The Library of Celsus, whose façade has been carefully reconstructed from all
original pieces, was built ca. AD 125 by Gaius Julius Aquila in memory of his
father, and once held nearly 12,000 scrolls. Designed with an exaggerated
entrance so as to enhance its perceived size, speculate many historians the
building faces east so that the reading rooms could make best use of the morning
The Temple of Artemis, one of the Seven Wonders of the World, is represented
only by one inconspicuous column, revealed during an archaeological excavation
by the British Museum in the 1870s. Some fragments of the frieze (which are
insufficient to suggest the form of the original) and other small finds were
removed some to London and some to the Archaeological Museum, Istanbul.
The Odeon - a small roofed theatre constructed by Vedius
Antonius and his wife in around 150 A.D. It was a small salon for plays and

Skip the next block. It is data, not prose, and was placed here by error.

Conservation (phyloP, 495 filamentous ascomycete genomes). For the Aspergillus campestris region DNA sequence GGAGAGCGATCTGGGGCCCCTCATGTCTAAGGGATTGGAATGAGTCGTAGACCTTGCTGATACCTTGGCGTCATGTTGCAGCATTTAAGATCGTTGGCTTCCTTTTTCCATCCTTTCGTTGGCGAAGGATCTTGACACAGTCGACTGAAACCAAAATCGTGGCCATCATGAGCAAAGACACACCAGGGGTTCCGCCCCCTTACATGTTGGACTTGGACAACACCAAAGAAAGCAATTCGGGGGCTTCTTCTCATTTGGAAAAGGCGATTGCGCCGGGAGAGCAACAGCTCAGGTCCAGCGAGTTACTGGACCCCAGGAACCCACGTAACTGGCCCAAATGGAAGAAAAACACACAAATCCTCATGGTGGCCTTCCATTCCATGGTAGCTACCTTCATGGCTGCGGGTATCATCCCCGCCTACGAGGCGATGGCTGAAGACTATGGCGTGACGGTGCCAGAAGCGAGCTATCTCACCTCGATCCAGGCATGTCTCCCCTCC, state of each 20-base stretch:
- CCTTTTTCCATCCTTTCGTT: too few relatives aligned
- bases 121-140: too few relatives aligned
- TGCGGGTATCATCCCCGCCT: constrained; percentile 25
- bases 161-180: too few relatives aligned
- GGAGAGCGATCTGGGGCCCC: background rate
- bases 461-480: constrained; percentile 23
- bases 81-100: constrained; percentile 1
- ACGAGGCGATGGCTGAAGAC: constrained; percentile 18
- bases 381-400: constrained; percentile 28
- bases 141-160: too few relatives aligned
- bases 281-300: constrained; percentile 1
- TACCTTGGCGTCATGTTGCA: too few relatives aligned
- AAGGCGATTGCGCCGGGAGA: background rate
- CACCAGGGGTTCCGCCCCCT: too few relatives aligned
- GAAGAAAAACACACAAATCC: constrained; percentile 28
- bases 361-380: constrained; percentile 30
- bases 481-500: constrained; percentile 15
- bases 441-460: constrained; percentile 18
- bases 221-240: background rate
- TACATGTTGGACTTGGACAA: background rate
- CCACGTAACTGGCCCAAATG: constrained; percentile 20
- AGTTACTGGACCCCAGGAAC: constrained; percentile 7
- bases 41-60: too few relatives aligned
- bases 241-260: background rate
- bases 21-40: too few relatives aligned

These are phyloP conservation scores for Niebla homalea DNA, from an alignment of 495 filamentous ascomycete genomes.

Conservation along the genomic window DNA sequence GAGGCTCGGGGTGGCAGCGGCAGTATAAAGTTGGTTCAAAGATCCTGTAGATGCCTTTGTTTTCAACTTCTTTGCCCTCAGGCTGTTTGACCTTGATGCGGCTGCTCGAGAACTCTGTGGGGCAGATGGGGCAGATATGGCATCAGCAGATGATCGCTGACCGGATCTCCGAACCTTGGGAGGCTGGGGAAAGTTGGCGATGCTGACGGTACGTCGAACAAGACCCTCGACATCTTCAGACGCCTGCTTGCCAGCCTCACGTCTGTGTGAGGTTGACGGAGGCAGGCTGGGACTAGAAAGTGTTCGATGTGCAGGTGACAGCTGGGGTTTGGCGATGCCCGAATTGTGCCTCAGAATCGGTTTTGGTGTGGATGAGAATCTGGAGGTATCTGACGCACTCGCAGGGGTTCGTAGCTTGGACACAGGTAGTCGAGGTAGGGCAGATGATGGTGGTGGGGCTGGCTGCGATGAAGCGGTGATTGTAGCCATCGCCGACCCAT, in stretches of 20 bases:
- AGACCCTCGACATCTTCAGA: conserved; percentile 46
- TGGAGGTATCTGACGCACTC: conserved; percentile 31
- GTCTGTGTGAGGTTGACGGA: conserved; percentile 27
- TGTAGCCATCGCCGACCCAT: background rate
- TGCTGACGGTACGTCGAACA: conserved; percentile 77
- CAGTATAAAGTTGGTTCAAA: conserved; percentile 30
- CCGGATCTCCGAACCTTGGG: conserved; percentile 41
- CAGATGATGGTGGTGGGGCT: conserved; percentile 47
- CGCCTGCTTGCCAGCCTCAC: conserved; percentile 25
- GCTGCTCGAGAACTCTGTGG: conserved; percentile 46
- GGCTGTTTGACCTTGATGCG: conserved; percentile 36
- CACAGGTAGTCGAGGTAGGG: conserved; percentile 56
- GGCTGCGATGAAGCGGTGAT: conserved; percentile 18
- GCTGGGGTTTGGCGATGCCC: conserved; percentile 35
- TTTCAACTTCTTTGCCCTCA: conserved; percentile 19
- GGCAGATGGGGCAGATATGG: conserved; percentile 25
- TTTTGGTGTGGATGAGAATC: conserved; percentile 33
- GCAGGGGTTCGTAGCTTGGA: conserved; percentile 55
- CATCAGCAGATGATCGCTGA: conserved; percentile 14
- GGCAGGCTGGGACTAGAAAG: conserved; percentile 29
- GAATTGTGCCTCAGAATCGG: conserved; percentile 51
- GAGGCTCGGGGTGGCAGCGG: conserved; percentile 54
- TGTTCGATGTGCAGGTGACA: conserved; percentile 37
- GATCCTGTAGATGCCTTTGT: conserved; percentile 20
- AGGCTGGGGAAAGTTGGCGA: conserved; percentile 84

concerts, seating about 1,500 people. There were 22 stairs in the theatre. The
upper part of the theatre was decorated with red granite pillars in the
Corinthian style. The entrances were at both sides of the stage and reached by a
The Temple of Hadrian dates from the 2nd century but
underwent repairs in the 4th century and has been re-erected from the surviving
architectural fragments. The reliefs in the upper sections are casts, the
originals being now exhibited in the Selçuk Archaeological Museum. A number of
figures are depicted in the reliefs, including the emperor Theodisius I with his
wife and eldest son.
The Temple of Domitian was one of the largest temples on the
city. It was erected on a pseudo dipteral plan with 8 x 13 columns. The temple
and its statue are some of the few remains connected with Domitian.
The Theatre - At an estimated 44,000 seating capacity, it is
believed to be the largest outdoor theatre in the ancient world.